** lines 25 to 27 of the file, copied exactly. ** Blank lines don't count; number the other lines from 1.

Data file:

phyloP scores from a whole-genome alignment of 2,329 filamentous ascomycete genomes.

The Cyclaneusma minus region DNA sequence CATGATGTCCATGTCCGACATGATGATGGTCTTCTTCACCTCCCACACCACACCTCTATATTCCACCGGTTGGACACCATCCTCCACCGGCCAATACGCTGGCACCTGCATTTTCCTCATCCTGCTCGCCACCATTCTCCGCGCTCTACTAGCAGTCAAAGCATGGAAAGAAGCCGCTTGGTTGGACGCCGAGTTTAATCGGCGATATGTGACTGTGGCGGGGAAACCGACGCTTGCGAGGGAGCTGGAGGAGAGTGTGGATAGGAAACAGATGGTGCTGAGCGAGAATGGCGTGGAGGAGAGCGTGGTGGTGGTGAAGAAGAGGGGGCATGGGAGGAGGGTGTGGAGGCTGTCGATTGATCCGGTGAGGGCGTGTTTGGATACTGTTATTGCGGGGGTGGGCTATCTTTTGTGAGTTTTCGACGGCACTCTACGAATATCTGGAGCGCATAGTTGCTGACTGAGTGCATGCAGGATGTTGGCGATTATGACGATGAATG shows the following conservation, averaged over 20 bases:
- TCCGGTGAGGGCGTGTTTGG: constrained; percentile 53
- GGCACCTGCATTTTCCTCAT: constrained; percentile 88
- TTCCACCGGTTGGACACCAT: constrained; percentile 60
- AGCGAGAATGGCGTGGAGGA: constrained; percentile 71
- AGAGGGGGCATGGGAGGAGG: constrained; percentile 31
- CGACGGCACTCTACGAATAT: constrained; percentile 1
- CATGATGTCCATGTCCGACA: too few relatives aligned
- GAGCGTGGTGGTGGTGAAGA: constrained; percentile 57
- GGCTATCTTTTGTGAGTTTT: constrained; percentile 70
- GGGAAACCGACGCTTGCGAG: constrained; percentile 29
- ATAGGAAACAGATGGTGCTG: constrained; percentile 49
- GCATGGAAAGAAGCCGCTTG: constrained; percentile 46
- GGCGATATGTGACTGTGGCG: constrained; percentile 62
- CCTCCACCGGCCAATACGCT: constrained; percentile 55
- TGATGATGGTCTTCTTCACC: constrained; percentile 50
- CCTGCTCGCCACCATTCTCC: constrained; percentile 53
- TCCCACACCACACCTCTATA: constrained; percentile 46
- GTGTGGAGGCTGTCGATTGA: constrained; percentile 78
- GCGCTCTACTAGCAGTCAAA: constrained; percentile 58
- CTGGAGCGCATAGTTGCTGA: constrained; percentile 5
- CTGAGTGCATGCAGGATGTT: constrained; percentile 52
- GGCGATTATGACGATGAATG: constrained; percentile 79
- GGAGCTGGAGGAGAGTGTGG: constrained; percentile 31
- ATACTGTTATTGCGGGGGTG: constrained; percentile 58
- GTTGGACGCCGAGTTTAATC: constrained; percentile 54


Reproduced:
- GGAGCTGGAGGAGAGTGTGG: constrained; percentile 31
- ATACTGTTATTGCGGGGGTG: constrained; percentile 58
- GTTGGACGCCGAGTTTAATC: constrained; percentile 54